This Article explores how U.S. authorities have enforced the FCPA against non-U.S. companies and tests the perception that the FCPA disproportionately impacts U.S. businesses. After briefly discussing the FCPA, its enforcement, and its reach, this Article examines corporate FCPA enforcement activity since the statute’s enactment in 1977. It finds that foreign firms have actually fared worse under the FCPA despite the fact that DOJ and the SEC have brought more enforcement actions against domestic companies in absolute terms. The average cost of resolving an FCPA enforcement action to non-U.S. corporations of resolving an FCPA enforcement action has been more than four times higher than it has been for domestic corporations: $72.3 million to $17.6 million. In recent years, the difference has been even more pronounced—in 2017, the averages were $150.3 million and $16.1 million, respectively. This Article also explores other ways in which FCPA enforcement has more dramatically affected foreign companies. For instance, U.S. enforcement authorities have more frequently required post-resolution obligations for foreign corporations. Between 2004 and 2018, nearly 60 percent of foreign companies involved in FCPA enforcement actions were subject to post-resolution obligations in the form of an independent compliance monitor, self-reporting, or a combination of the two, compared to only 54 percent of domestic companies. Finally, this Article offers some theories to explain these data.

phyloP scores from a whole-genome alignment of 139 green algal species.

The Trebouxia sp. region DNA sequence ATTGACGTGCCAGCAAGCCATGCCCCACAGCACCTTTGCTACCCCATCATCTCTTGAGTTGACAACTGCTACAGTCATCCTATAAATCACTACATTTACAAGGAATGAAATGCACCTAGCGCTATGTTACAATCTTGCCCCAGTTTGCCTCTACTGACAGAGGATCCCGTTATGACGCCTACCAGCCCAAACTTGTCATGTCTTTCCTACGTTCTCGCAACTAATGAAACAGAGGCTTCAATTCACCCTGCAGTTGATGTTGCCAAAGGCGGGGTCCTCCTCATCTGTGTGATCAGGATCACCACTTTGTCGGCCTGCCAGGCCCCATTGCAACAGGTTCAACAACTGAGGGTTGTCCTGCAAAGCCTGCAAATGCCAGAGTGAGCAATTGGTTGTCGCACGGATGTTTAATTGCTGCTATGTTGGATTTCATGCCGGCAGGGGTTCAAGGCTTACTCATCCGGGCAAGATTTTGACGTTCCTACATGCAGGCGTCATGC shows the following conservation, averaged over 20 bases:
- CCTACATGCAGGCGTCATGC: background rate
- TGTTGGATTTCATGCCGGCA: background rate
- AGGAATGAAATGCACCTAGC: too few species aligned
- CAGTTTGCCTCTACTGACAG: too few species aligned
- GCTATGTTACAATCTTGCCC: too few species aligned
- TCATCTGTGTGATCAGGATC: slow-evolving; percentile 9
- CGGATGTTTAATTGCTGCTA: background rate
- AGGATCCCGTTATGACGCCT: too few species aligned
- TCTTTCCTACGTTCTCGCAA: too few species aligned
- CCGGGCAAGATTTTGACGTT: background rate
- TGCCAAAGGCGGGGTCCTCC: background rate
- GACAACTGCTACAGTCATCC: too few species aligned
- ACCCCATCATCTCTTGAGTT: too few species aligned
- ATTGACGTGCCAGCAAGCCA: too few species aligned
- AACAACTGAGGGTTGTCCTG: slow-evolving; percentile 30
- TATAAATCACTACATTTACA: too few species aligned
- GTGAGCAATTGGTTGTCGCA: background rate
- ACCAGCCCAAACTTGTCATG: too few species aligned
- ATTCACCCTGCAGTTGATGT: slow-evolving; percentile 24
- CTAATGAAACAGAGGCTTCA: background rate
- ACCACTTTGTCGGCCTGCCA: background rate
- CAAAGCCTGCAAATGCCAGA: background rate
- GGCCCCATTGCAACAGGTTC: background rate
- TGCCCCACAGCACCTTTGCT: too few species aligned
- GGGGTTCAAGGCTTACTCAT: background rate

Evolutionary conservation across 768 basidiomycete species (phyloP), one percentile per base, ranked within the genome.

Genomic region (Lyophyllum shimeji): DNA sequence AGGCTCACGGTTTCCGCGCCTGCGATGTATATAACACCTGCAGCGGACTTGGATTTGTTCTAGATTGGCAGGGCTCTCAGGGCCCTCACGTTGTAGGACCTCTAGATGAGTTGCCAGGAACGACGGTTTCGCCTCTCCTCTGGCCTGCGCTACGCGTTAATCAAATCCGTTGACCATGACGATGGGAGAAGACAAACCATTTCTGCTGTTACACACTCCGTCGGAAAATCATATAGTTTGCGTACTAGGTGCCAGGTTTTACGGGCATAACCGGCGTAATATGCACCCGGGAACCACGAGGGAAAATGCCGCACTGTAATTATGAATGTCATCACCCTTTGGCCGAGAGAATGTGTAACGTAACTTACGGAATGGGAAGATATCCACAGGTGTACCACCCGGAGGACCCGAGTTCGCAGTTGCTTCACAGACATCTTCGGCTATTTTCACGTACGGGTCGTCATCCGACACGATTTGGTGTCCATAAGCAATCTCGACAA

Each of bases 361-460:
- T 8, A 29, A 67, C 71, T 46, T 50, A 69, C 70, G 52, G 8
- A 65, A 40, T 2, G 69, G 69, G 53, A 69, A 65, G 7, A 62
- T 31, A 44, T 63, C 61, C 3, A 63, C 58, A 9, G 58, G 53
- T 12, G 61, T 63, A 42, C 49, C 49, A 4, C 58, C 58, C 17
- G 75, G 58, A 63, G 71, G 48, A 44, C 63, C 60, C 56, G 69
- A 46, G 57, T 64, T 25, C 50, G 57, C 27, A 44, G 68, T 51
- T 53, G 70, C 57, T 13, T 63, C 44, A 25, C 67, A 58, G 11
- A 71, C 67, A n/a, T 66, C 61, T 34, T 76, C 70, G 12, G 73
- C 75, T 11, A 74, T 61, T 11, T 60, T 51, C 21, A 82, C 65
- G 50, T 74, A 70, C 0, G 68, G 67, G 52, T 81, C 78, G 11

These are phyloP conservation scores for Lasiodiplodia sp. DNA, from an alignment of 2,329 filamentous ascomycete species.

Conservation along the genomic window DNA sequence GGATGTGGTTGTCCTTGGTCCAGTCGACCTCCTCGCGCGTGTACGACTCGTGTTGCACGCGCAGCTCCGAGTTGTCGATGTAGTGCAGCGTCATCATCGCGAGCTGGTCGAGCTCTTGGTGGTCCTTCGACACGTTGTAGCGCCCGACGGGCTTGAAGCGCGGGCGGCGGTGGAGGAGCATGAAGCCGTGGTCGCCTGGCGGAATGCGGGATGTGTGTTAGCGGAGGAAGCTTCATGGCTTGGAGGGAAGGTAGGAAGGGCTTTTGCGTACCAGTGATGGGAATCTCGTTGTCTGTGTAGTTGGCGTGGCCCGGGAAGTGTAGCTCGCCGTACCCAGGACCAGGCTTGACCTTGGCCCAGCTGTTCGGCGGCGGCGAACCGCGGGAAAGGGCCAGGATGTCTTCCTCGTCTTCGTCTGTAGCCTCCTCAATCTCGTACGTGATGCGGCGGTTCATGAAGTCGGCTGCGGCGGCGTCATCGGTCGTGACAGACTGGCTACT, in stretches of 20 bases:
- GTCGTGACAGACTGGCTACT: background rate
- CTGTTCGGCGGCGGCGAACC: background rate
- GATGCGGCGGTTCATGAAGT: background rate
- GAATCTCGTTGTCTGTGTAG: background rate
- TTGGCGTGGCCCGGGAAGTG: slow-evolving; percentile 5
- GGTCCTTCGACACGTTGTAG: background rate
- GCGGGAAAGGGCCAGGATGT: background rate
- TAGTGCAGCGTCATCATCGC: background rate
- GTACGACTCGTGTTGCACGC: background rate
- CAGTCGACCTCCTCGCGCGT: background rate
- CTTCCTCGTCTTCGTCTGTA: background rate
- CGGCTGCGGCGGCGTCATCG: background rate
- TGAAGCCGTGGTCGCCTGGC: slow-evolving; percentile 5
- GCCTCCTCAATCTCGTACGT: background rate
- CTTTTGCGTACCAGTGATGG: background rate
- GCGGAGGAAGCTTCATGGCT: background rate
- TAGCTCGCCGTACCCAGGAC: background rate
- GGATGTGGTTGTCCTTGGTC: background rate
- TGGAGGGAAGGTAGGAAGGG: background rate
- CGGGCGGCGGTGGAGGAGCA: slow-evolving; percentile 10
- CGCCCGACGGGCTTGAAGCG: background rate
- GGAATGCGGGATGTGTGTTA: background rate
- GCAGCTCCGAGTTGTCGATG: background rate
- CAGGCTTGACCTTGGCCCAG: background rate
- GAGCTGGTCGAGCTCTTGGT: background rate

Michael S. Diamant, Christopher W. Sullivan & Jason H. Smith,
FCPA Enforcement Against U.S. and Non-U.S. Companies,
Mich. Bus. & Entrepreneurial L. Rev.
Available at: https://repository.law.umich.edu/mbelr/vol8/iss2/5